One time, my wife and I were at a restaurant and I kindly asked the waiter if there was shrimp in the soup. He replied no and so we ordered it. I asked not because I don’t like shrimp—I actually love shrimp. I asked because my wife is allergic to shrimp. Still, a few hours after the waiter’s confidence response my wife was fighting a battle of hives in our apartment. Thankfully, she won, but that was one long night.
Needless to say, we never returned to that restaurant again. Again, it wasn’t because the food was bad, it was very good. We never went back simply because of the table service. We were not properly tended to, cared for, considered. It made the entire experience a terrible one. Table service is a vital and important experience. It might be a stretch, but in my experience, a bad experience with a waiter caused real harm to someone that I love.
The same can be said in a church, and this is what makes the office of deacon (a “table servant”) important. As we look through the New Testament we see some very important features that show us the weight of the biblical deacon.
First, a disclaimer. Much of what I’ll say is based on Acts 6:1–6 even though the noun “deacon” and arguable the office of “deacon” is not seen in this passage. I do believe important foundational truths regarding the official office can be gleaned from such a passage. Not all deacons need to preach like Stephen (Acts 7) or baptize like Philip (Acts 8). But, the events of Acts 6 help provide some foundational truths to what is the biblical office of deacon.
Now, I believe we can see at least four important truths in the New Testament regarding the work and office of the deacon.
First, the office of deacon protects the priority of the church’s spiritual leaders. The events in Acts 6:1–6 record a situation where the spiritual leaders of the early church (apostles) were distracted with a good task of ensuring all the widows were properly cared for in the church, whether Jewish or Hellenistic. While the work was good, it was not the best contribution these men were called to make. These men were specifically devoted to the task of prayer and the Word (v. 4). The presence of the deacon was not intended to rob the spiritual leaders from doing good things, but to maintain their commitment to the best things.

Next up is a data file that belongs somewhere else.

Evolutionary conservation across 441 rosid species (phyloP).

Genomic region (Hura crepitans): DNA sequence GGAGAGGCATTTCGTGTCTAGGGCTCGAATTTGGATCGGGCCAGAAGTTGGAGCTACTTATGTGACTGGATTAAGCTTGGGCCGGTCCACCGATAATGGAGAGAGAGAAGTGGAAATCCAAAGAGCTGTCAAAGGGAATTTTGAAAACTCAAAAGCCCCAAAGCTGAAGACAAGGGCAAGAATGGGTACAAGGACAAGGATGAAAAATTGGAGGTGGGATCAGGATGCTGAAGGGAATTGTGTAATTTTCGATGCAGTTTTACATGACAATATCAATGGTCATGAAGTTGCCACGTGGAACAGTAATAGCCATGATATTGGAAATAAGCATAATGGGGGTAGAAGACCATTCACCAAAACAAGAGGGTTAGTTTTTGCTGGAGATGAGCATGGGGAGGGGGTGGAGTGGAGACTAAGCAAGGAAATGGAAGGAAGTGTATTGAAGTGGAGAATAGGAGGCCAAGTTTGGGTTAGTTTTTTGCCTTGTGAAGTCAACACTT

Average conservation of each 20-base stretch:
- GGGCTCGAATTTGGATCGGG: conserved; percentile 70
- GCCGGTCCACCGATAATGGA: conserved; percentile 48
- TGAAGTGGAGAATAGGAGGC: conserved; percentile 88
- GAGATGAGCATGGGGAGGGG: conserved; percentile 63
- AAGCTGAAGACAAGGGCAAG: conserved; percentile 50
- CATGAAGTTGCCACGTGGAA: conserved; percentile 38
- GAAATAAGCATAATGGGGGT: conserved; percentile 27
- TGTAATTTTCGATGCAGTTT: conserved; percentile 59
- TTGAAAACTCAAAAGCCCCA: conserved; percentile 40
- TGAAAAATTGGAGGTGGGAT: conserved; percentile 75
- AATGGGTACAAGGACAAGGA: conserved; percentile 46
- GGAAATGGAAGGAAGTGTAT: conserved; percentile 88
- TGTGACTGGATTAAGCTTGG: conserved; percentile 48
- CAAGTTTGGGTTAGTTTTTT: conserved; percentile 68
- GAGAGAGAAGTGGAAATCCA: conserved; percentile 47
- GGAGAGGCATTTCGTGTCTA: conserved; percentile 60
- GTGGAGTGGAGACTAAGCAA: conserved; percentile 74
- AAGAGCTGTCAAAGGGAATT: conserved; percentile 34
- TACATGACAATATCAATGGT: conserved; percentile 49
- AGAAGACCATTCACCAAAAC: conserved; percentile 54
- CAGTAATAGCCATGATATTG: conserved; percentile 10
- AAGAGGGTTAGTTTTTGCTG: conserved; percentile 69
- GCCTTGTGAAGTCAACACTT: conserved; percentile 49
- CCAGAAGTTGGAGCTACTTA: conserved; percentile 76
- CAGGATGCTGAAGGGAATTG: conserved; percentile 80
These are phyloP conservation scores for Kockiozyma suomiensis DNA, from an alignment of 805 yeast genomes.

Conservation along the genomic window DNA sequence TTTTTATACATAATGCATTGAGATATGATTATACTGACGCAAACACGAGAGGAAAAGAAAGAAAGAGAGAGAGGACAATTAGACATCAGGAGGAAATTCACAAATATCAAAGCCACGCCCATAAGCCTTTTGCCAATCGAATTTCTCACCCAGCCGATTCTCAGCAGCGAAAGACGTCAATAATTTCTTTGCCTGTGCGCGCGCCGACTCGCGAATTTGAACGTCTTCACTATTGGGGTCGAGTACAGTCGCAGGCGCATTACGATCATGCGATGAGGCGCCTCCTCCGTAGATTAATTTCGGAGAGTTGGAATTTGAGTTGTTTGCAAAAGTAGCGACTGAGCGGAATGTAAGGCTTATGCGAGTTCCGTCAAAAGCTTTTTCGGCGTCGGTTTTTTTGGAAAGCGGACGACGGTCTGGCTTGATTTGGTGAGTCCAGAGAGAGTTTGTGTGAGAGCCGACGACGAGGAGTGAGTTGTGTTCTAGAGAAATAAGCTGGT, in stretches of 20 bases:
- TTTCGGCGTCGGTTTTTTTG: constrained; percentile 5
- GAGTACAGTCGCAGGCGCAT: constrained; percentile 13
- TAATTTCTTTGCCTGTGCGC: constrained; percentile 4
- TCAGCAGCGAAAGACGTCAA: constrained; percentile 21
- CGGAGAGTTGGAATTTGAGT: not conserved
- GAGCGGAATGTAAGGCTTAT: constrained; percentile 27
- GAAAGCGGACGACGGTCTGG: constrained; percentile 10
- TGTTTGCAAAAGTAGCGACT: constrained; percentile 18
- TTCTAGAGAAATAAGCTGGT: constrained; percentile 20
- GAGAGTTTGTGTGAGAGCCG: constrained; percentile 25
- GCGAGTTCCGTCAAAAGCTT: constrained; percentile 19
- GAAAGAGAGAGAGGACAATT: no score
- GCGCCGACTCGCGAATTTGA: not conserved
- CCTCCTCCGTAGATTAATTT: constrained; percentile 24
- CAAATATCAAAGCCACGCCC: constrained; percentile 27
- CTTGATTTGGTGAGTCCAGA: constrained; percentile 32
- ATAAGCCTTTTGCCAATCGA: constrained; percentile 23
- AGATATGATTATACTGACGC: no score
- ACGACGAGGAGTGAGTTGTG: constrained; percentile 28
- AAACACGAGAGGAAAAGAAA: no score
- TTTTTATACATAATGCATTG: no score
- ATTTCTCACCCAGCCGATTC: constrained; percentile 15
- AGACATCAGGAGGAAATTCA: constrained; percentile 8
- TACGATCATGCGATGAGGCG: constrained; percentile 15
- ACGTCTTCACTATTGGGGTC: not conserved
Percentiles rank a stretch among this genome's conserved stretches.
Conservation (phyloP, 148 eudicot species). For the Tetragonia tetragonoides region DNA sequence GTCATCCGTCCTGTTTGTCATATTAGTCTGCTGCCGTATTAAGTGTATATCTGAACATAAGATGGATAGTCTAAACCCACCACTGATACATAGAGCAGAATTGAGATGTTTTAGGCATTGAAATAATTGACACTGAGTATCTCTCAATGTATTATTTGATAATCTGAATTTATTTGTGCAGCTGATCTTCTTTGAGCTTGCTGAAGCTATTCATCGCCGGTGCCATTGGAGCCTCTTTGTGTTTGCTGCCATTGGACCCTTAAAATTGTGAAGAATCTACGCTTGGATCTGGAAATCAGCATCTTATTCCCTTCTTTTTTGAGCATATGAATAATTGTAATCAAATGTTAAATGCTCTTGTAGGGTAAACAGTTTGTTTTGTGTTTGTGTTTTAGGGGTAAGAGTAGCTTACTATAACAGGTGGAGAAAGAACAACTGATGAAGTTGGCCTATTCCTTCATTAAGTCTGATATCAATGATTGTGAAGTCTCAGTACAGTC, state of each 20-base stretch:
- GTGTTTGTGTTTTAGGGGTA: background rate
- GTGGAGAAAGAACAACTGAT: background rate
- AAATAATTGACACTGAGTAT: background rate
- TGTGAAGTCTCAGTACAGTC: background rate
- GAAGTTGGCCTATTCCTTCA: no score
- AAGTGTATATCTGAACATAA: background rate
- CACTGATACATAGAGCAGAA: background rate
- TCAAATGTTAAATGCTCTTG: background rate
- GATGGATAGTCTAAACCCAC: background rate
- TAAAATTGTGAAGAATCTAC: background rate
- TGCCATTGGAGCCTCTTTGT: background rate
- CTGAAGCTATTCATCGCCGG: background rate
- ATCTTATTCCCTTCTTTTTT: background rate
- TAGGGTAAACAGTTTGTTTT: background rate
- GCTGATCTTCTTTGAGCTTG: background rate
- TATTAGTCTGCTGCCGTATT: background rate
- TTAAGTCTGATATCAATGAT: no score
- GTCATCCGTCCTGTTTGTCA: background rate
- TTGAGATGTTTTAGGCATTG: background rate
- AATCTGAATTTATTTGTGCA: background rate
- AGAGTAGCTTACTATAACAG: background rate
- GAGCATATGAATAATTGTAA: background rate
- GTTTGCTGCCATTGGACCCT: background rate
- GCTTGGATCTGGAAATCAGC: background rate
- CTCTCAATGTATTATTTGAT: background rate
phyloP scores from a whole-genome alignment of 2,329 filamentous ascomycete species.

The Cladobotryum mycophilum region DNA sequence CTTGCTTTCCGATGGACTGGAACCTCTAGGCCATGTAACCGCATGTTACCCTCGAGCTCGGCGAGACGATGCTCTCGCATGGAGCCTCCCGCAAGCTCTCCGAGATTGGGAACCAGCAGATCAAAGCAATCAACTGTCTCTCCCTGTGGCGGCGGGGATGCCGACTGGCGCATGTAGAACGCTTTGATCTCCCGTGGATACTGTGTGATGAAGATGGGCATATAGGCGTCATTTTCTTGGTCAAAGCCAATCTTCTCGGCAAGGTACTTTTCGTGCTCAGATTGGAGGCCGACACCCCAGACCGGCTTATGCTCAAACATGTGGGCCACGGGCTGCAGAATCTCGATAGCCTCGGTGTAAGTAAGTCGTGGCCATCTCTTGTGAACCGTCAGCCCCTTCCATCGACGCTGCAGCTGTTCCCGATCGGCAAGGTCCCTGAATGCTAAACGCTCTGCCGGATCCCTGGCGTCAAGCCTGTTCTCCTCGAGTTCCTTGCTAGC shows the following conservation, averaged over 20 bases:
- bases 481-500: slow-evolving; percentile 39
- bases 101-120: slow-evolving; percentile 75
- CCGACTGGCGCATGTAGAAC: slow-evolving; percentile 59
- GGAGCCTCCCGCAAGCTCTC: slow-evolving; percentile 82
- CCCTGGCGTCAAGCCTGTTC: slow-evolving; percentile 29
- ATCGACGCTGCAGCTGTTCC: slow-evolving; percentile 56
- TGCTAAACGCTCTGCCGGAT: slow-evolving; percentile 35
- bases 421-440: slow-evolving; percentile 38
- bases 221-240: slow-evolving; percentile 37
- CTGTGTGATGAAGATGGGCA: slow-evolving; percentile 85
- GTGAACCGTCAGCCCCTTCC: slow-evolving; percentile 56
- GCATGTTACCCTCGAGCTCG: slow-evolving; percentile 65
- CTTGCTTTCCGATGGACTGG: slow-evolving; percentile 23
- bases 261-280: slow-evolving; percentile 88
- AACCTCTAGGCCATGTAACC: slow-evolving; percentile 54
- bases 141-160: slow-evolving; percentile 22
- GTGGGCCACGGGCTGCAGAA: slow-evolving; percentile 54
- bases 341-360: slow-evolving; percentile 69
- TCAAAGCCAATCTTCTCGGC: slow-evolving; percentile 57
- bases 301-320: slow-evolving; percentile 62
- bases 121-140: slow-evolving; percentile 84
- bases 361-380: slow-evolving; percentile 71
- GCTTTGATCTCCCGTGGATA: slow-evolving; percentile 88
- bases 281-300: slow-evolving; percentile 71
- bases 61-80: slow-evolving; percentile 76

Today, we may lack the office of apostle, but we do have spiritual leaders in the church called elders/pastors/overseers. These men are called to be ministers of prayer and the Word. A deacon’s presence allows spiritual leaders to focus on spiritual activity. The reality that overseers/pastors/elders have taken the reins of spiritual leadership is seen in the context of 1 Timothy (3:1–7).
Second, the office of deacon protects and promotes church unity. The events in Acts 6:1–6 also describe a localized threat to the church in Jerusalem. The fear was that favoritism was leading to the neglect of the Hellenistic Jewish widows. The threat was so real that complaints were made. A sin so serious that God banished an entire generation in the wilderness for it (cf. 1 Cor 10:10). This threat to the unity of the church had to be taken seriously because up until that point unity had been an identifying characteristic of the church (Acts 2:42–47; 4:32–36; 5:12–16).
Meeting the physical needs of the local church is a means by which unity is not only maintained but fought for. The presence of the biblical deacon should be one that fosters unity among the people of God.